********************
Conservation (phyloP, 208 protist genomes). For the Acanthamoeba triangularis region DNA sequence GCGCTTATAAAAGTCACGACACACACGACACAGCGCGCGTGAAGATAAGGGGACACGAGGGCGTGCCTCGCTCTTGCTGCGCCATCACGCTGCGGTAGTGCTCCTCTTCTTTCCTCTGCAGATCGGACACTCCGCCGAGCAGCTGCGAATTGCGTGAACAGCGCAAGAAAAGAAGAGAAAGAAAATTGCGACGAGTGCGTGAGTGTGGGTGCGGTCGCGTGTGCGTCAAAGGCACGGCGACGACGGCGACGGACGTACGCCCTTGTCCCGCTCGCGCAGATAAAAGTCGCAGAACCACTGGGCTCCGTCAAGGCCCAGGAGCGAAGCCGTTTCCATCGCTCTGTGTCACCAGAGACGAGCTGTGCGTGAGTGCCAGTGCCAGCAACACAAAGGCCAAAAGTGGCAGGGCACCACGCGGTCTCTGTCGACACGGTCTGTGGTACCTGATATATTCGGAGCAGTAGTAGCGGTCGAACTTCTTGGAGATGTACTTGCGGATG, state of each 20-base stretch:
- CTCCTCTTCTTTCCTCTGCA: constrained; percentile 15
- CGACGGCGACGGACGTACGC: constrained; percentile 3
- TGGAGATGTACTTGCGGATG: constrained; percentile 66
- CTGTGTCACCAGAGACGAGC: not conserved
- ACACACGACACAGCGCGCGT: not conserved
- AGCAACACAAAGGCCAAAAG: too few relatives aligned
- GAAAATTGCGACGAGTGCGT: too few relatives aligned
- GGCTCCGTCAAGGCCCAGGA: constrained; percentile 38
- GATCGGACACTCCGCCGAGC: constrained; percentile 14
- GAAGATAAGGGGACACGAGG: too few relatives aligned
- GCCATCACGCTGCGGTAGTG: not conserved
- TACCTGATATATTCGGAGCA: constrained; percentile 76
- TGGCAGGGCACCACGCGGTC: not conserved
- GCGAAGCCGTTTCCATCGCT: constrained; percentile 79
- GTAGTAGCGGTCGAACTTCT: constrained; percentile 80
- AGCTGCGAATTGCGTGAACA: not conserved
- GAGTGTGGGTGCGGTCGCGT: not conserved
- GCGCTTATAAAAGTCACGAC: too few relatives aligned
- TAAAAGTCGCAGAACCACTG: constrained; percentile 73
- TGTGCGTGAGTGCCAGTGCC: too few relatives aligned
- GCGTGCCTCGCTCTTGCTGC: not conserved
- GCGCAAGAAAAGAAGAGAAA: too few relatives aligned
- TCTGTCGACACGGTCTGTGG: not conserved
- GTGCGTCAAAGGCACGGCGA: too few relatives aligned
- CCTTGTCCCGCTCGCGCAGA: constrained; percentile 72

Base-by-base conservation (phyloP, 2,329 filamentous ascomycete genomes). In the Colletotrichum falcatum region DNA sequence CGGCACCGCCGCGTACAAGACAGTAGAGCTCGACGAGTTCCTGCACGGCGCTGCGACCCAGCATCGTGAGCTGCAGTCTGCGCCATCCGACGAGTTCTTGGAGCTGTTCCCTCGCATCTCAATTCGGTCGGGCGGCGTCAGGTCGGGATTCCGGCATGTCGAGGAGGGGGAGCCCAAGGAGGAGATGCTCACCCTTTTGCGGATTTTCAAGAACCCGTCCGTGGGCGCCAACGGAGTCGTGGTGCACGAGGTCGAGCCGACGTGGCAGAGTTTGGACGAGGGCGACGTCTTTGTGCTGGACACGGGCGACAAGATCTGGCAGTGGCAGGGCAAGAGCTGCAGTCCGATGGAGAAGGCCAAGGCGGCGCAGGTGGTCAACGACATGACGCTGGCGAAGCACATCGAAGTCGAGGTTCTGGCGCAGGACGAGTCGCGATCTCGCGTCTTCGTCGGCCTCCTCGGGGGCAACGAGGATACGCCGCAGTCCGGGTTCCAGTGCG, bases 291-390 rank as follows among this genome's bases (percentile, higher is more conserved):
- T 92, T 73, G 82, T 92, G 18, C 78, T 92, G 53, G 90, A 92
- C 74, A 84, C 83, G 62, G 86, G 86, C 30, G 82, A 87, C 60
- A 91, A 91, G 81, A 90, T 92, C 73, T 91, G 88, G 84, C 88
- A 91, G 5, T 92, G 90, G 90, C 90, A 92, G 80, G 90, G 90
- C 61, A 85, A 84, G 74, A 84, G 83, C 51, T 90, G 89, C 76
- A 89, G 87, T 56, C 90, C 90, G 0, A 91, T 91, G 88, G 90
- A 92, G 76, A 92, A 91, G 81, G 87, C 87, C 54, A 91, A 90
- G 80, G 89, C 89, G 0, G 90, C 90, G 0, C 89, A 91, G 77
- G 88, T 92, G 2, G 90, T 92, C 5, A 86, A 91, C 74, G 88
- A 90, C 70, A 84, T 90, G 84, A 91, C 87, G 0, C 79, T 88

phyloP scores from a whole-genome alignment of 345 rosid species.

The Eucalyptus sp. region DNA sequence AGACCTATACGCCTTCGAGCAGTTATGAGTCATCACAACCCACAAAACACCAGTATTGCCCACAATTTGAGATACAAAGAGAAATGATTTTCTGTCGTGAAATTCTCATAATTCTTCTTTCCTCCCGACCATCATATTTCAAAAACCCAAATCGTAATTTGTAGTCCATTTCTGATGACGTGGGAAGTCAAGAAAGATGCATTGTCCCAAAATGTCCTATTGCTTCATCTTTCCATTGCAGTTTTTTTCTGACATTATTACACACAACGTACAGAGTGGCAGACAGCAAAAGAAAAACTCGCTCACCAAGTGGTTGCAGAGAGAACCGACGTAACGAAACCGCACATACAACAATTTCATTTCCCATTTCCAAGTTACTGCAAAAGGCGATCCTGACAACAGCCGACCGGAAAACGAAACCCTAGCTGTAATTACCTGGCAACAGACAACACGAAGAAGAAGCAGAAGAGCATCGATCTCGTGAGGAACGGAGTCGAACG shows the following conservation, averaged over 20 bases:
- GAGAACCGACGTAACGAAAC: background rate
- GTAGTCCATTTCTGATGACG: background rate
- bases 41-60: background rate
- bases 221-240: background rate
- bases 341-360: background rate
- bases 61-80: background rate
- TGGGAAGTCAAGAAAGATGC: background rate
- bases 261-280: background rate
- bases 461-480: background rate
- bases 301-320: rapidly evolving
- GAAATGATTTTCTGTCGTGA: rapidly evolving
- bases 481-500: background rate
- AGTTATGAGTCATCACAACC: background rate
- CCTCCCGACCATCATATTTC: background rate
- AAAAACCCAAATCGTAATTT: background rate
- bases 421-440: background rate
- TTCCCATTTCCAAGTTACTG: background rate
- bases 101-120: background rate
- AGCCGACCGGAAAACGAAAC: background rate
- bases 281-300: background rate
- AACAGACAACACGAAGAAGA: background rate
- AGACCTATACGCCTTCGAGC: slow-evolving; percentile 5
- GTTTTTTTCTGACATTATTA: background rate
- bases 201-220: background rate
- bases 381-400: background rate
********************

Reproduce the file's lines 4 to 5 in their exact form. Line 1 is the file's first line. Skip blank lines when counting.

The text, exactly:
- TGGAGATGTACTTGCGGATG: constrained; percentile 66
- CTGTGTCACCAGAGACGAGC: not conserved